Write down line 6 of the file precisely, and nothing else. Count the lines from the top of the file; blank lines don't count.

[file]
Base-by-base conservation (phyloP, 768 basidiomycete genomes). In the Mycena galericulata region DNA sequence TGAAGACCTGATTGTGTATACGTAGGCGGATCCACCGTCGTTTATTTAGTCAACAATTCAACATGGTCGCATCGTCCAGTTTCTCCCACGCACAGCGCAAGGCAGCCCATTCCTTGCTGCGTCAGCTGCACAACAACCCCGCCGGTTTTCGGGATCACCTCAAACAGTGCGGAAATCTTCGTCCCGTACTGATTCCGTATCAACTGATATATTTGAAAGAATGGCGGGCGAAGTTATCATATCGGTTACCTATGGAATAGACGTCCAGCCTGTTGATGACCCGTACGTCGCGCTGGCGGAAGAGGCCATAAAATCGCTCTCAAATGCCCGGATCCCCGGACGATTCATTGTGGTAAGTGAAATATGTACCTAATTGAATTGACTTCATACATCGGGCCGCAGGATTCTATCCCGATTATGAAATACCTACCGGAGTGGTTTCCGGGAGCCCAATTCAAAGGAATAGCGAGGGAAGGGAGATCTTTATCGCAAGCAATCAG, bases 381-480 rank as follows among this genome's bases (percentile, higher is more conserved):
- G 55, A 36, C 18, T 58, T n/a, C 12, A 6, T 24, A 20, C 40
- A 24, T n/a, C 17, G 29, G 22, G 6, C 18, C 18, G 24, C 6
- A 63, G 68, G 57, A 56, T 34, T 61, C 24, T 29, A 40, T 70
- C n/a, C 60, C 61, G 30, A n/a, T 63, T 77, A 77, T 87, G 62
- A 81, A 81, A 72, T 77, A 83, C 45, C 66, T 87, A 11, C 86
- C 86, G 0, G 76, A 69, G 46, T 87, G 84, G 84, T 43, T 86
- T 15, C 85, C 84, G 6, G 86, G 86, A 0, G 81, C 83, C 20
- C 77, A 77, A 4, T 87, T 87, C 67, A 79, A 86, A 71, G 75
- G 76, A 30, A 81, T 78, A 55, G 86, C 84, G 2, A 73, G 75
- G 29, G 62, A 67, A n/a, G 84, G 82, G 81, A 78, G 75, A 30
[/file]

- A 81, A 81, A 72, T 77, A 83, C 45, C 66, T 87, A 11, C 86